themselves into the shape of an imperial eagle. Present here areDavid,Hezekiah,

Trajan (converted to Christianity according to a medieval legend), Constantine,
William II of Sicily, and (Dante is amazed at this) Rhipeus the Trojan, saved by
the mercy of God.
Seventh Sphere. The sphere ofSaturn is that of the contemplatives, who embody
temperance (Cantos XXI and XXII). Dante here meets Peter Damian, and

discusses with himmonastic ism, the doctrine ofpredest inat ion, and the sad state
of the Church. Beatrice, who representstheolog y, becomes increasingly lovely
here, indicating the contemplative's closer insight into the truth of God.

Eighth Sphere. The sphere of fixedstars is the sphere of the Church Triumphant
(Cantos XXII through XXVII). Here, Dante sees visions ofChrist and of the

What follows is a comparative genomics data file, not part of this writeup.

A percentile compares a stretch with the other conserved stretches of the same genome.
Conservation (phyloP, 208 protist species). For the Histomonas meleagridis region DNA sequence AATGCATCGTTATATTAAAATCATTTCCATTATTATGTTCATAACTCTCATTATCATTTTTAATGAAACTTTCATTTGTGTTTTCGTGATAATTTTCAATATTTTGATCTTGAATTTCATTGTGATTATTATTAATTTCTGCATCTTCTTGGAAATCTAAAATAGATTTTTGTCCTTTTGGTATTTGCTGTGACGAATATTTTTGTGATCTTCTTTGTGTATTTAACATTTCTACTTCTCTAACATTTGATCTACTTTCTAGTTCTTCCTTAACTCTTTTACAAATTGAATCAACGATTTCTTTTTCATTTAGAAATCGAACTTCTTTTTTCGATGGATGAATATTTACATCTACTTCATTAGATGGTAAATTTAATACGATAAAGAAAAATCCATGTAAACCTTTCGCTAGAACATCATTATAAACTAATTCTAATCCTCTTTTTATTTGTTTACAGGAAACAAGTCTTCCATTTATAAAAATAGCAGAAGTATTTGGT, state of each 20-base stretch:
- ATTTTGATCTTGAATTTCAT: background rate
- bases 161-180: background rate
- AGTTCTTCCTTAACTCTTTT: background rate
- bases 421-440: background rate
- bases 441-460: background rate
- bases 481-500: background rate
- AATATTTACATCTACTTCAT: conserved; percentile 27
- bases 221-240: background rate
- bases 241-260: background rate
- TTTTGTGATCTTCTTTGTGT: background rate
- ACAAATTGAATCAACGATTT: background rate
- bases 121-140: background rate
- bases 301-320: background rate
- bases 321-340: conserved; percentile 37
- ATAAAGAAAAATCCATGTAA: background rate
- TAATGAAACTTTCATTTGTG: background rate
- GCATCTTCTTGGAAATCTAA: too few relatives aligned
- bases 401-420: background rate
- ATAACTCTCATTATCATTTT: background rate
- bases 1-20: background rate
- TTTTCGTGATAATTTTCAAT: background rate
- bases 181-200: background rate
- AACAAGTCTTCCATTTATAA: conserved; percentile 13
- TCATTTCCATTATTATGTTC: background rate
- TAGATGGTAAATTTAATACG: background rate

Virgin Mary. He is tested on faithb y Saint Peter, hopeb y Saint James, and love
by Saint John the Evangelist. Dante justifies his medieval belief inastrolog y, that
the power of the constellations is drawn from God.
Ninth Sphere. The Primum Mobile ("first moved" sphere) is the abode ofangels
(Cantos XXVII through XXIX). Dante sees God as a point of light surrounded by
nine rings of angels, and is told about thecre ation of the universe.
From the Primum Mobile, Dante ascends to a region beyond physical existence, called
theEmp yr ean (Cantos XXX through XXXIII). Here the souls of all the believers form

the petals of an enormous rose. Beatrice leaves Dante with Saint Bernard, because
theology has here reached its limits. Saint Bernard prays to Mary on behalf of Dante.
Finally, Dante comes face-to-face withGod Himself, and is granted understanding of the

Divine and of human nature. His vision is improved beyond that of human